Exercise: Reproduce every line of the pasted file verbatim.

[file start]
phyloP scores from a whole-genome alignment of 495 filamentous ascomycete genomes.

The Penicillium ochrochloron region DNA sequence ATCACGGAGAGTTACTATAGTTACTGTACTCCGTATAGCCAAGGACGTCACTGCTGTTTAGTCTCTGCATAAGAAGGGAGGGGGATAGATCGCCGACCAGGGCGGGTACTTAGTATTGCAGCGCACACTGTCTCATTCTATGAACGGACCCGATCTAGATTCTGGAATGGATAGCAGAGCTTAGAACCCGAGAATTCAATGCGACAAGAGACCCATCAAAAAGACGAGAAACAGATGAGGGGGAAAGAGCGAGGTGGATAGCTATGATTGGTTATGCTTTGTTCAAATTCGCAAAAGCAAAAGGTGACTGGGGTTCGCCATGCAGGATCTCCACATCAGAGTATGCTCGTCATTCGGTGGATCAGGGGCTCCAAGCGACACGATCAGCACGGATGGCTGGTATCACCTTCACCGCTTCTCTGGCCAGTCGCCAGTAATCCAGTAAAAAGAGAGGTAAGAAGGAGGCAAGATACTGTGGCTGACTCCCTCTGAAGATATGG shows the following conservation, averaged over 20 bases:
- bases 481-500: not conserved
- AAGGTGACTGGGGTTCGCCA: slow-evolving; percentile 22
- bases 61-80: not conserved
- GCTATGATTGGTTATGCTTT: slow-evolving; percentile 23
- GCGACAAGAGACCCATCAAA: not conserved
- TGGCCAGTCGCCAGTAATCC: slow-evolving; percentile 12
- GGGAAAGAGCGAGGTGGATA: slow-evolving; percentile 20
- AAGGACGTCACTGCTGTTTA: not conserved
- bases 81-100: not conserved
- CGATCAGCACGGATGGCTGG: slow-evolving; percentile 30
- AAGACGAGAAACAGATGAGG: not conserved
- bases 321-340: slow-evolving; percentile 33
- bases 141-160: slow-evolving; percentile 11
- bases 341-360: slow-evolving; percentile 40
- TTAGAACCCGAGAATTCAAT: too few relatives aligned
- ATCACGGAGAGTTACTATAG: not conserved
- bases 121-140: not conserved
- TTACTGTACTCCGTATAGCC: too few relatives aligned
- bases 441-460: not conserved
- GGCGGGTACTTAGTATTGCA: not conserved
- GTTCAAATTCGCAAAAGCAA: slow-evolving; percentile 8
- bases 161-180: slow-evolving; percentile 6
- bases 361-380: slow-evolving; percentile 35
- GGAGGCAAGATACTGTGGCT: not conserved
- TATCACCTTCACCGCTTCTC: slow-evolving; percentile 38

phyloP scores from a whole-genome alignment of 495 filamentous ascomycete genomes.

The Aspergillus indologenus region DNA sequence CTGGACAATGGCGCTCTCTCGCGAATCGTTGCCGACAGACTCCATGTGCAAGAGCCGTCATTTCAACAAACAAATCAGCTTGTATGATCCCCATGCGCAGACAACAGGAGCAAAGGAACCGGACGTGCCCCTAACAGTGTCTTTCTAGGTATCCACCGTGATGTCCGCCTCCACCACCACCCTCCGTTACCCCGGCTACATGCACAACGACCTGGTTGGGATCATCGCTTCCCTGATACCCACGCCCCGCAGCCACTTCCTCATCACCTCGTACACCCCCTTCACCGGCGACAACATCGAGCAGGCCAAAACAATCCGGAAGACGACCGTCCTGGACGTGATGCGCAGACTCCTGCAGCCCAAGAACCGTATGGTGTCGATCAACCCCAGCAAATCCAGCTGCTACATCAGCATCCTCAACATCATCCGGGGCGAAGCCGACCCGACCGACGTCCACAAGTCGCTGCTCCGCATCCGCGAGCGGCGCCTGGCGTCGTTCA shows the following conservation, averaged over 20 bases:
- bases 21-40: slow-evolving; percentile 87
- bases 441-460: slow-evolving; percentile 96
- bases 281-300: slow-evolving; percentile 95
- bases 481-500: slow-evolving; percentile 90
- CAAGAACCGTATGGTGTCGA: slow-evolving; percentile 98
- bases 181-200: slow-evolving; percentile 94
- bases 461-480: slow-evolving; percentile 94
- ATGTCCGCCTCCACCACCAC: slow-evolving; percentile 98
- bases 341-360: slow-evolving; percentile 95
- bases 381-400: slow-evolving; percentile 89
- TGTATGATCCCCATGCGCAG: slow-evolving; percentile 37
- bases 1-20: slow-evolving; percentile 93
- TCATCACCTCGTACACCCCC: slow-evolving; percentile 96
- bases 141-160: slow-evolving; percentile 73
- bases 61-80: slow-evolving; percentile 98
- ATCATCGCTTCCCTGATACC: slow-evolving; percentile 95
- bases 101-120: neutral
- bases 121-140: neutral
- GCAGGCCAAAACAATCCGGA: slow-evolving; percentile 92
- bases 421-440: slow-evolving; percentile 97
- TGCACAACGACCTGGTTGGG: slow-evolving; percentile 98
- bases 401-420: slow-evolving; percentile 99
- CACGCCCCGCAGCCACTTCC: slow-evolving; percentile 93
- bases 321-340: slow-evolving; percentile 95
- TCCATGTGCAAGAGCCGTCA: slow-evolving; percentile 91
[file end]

phyloP scores from a whole-genome alignment of 495 filamentous ascomycete genomes.

The Penicillium ochrochloron region DNA sequence ATCACGGAGAGTTACTATAGTTACTGTACTCCGTATAGCCAAGGACGTCACTGCTGTTTAGTCTCTGCATAAGAAGGGAGGGGGATAGATCGCCGACCAGGGCGGGTACTTAGTATTGCAGCGCACACTGTCTCATTCTATGAACGGACCCGATCTAGATTCTGGAATGGATAGCAGAGCTTAGAACCCGAGAATTCAATGCGACAAGAGACCCATCAAAAAGACGAGAAACAGATGAGGGGGAAAGAGCGAGGTGGATAGCTATGATTGGTTATGCTTTGTTCAAATTCGCAAAAGCAAAAGGTGACTGGGGTTCGCCATGCAGGATCTCCACATCAGAGTATGCTCGTCATTCGGTGGATCAGGGGCTCCAAGCGACACGATCAGCACGGATGGCTGGTATCACCTTCACCGCTTCTCTGGCCAGTCGCCAGTAATCCAGTAAAAAGAGAGGTAAGAAGGAGGCAAGATACTGTGGCTGACTCCCTCTGAAGATATGG shows the following conservation, averaged over 20 bases:
- bases 481-500: not conserved
- AAGGTGACTGGGGTTCGCCA: slow-evolving; percentile 22
- bases 61-80: not conserved
- GCTATGATTGGTTATGCTTT: slow-evolving; percentile 23
- GCGACAAGAGACCCATCAAA: not conserved
- TGGCCAGTCGCCAGTAATCC: slow-evolving; percentile 12
- GGGAAAGAGCGAGGTGGATA: slow-evolving; percentile 20
- AAGGACGTCACTGCTGTTTA: not conserved
- bases 81-100: not conserved
- CGATCAGCACGGATGGCTGG: slow-evolving; percentile 30
- AAGACGAGAAACAGATGAGG: not conserved
- bases 321-340: slow-evolving; percentile 33
- bases 141-160: slow-evolving; percentile 11
- bases 341-360: slow-evolving; percentile 40
- TTAGAACCCGAGAATTCAAT: too few relatives aligned
- ATCACGGAGAGTTACTATAG: not conserved
- bases 121-140: not conserved
- TTACTGTACTCCGTATAGCC: too few relatives aligned
- bases 441-460: not conserved
- GGCGGGTACTTAGTATTGCA: not conserved
- GTTCAAATTCGCAAAAGCAA: slow-evolving; percentile 8
- bases 161-180: slow-evolving; percentile 6
- bases 361-380: slow-evolving; percentile 35
- GGAGGCAAGATACTGTGGCT: not conserved
- TATCACCTTCACCGCTTCTC: slow-evolving; percentile 38

phyloP scores from a whole-genome alignment of 495 filamentous ascomycete genomes.

The Aspergillus indologenus region DNA sequence CTGGACAATGGCGCTCTCTCGCGAATCGTTGCCGACAGACTCCATGTGCAAGAGCCGTCATTTCAACAAACAAATCAGCTTGTATGATCCCCATGCGCAGACAACAGGAGCAAAGGAACCGGACGTGCCCCTAACAGTGTCTTTCTAGGTATCCACCGTGATGTCCGCCTCCACCACCACCCTCCGTTACCCCGGCTACATGCACAACGACCTGGTTGGGATCATCGCTTCCCTGATACCCACGCCCCGCAGCCACTTCCTCATCACCTCGTACACCCCCTTCACCGGCGACAACATCGAGCAGGCCAAAACAATCCGGAAGACGACCGTCCTGGACGTGATGCGCAGACTCCTGCAGCCCAAGAACCGTATGGTGTCGATCAACCCCAGCAAATCCAGCTGCTACATCAGCATCCTCAACATCATCCGGGGCGAAGCCGACCCGACCGACGTCCACAAGTCGCTGCTCCGCATCCGCGAGCGGCGCCTGGCGTCGTTCA shows the following conservation, averaged over 20 bases:
- bases 21-40: slow-evolving; percentile 87
- bases 441-460: slow-evolving; percentile 96
- bases 281-300: slow-evolving; percentile 95
- bases 481-500: slow-evolving; percentile 90
- CAAGAACCGTATGGTGTCGA: slow-evolving; percentile 98
- bases 181-200: slow-evolving; percentile 94
- bases 461-480: slow-evolving; percentile 94
- ATGTCCGCCTCCACCACCAC: slow-evolving; percentile 98
- bases 341-360: slow-evolving; percentile 95
- bases 381-400: slow-evolving; percentile 89
- TGTATGATCCCCATGCGCAG: slow-evolving; percentile 37
- bases 1-20: slow-evolving; percentile 93
- TCATCACCTCGTACACCCCC: slow-evolving; percentile 96
- bases 141-160: slow-evolving; percentile 73
- bases 61-80: slow-evolving; percentile 98
- ATCATCGCTTCCCTGATACC: slow-evolving; percentile 95
- bases 101-120: neutral
- bases 121-140: neutral
- GCAGGCCAAAACAATCCGGA: slow-evolving; percentile 92
- bases 421-440: slow-evolving; percentile 97
- TGCACAACGACCTGGTTGGG: slow-evolving; percentile 98
- bases 401-420: slow-evolving; percentile 99
- CACGCCCCGCAGCCACTTCC: slow-evolving; percentile 93
- bases 321-340: slow-evolving; percentile 95
- TCCATGTGCAAGAGCCGTCA: slow-evolving; percentile 91